Is It Ethical To Hijack #ThingsIWishWereQuikr?

by Vinaya Naidu on October 5, 2021

in Insights

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A look at a rather disturbing trend on Twitter - brands hijacking other brand-owned trending topics and why this is not a good thing.

Yesterday, the Twitterverse was abuzz with #ThingsIWishWereQuikr. Now Quikr, as we all know is the Indian version of Craigslist, a free classifieds website where one can buy, sell, rent or find anything in categories likes cars, jobs, used goods, electronics or pets. With Quikr being a play on ‘quicker’, the brand has been weighing upon that in all its messages – do everything quicker.

From the ‘Quik India Movement’ on Facebook to the ‘#ThingsIWishWereQuikr’ on Twitter that trended yesterday, the concept caught on with the common twitteraties. The rage started with a tweet from Quikr emphasizing that slow is boring and urged twitteraties to tweet about things that needed to be quicker.

The brand started a revolution on Twitter which was trending at the top even today. I saw this trend in the evening yesterday and was instantly connected with the message like the scores of others. Besides there was the promise of exciting gift hampers to be won too.

I dived a little deeper to discover that Quikr had worked really hard to keep up the momentum of the tweets. With continuous updates and encouragement on the contest, the brand also ensured to connect with influencers and leveraged upon their massive follower list. The hashtag ‘#ThingsIWishWereQuikr’ sure had all the ingredients required to trend - a commonly relatable issue which is bound to be ranted about on a platform like Twitter, influencers participating and the brand pushing it further.

But then I noticed something disturbing. Comedy Store, a reputed comedy club with its wacky set of stand up comedians, tried to milk in the hashtag with this tweet: 

Comedy_store_india_tweets

And now Just Eat India joins the party along with NDTV Cooks. Just Eat India claims to be India’s no.1 online food ordering and table booking platform and NDTV Cooks is a review site of Indian and global recipes and restaurants.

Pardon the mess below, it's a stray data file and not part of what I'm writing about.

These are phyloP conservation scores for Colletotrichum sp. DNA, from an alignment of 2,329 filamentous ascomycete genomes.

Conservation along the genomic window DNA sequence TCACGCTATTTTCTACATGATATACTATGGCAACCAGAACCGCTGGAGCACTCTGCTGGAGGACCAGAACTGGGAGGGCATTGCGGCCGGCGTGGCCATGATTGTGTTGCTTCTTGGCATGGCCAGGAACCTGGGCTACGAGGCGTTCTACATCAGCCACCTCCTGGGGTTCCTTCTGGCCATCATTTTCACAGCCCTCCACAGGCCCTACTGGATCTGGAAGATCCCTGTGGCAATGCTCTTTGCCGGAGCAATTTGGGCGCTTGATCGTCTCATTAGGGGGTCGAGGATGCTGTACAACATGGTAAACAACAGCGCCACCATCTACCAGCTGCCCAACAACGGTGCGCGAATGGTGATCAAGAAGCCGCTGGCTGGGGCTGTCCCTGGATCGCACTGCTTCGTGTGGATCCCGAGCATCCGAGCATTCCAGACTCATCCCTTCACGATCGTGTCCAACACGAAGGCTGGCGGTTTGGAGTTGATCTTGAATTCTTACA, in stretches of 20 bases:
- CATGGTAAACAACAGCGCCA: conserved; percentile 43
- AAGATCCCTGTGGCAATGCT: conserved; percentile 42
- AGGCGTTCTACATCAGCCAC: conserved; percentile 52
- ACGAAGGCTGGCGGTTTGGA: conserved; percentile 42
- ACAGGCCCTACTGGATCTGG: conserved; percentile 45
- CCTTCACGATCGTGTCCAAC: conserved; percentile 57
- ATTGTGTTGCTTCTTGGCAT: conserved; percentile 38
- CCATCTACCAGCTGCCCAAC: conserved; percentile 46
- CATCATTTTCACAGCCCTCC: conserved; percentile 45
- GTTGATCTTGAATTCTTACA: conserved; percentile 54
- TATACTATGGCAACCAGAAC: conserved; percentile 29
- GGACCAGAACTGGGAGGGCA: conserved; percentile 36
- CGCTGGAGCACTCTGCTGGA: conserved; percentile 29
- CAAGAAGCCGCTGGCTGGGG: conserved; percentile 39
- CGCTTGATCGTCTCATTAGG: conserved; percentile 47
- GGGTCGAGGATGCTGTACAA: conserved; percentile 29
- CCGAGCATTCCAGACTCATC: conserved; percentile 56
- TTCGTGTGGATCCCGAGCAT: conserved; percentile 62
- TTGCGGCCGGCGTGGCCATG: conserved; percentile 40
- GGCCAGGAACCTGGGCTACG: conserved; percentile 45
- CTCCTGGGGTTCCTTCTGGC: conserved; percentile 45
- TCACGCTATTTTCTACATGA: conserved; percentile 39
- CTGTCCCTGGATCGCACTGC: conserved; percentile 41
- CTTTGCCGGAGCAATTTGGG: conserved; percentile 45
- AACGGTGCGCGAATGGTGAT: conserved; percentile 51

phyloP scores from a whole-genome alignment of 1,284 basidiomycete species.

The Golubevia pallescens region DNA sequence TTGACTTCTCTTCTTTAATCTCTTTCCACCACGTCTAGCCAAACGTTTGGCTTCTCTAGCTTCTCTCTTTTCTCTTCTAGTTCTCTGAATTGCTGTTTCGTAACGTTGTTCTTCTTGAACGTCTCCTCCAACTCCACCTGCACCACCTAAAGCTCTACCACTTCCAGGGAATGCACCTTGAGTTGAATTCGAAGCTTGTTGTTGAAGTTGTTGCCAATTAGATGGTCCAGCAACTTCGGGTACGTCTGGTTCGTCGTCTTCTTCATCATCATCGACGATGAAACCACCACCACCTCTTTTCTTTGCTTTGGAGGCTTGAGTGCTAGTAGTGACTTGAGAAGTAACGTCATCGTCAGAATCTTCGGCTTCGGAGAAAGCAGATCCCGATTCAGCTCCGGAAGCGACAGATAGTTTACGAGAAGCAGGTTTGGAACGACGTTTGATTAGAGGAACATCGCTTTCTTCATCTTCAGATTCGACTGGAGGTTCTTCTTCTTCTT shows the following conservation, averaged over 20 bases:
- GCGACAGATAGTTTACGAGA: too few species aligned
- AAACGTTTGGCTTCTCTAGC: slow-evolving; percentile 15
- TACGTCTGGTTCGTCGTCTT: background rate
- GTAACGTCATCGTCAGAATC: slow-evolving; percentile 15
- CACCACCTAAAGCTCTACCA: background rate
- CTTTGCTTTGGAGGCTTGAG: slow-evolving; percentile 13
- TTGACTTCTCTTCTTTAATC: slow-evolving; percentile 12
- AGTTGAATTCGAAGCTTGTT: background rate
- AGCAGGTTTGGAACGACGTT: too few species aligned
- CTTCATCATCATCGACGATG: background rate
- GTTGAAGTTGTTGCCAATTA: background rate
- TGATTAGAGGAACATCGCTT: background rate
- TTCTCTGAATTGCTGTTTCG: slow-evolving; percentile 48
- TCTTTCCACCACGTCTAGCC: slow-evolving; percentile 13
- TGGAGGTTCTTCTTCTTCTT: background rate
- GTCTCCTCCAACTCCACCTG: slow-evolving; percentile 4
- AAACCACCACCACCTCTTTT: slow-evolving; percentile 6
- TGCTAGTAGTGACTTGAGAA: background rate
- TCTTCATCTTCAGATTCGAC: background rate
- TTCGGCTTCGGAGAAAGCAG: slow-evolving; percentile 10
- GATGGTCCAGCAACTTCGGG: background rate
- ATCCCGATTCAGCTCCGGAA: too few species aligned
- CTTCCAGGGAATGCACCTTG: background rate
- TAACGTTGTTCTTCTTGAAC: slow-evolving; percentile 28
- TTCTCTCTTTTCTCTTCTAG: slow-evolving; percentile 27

Just_Eat_India_tweets

NDTV_Cooks_tweets

There could be many more in the list of brands basking in the glory of ‘#ThingsIWishWereQuikr’, but I called it a day. The issue here is brands hijacking trending topics created by another brand and that I find hard to digest. This is a common phenomenon observed on Twitter but only for generic hashtags and not the branded ones. #ThingsIWishWereQuikr is clearly owned by Quikr and other brands should have steered clear.

Twitter buzz is about creating your own brand identity and that opportunity is lost upon you when you try to cash in on trends owned by others. Recently, we had a similar controversy raised with #YouAreABikerIf. The said hashtag was started by a bike oil brand as part of a contest and when it started trending, another brand jumped in to push its own contest with ‘#YouAreABikerIf’. However, the accusations were put to rest since no brand can claim a generic hashtag like ‘#YouAreABikerIf’ to be owned by them. But the takeaway for all parties involved was that brands should not replicate properties or hijack hashtags on Twitter.

Now this philosophy is clearly elusive in #ThingsIWishWereQuikr. What value does it add to Comedy Store, Just Eat India and NDTV Cooks other than gaining some visibility? Whatever happened to brand image, communication and connect? Does visibility weigh more than these?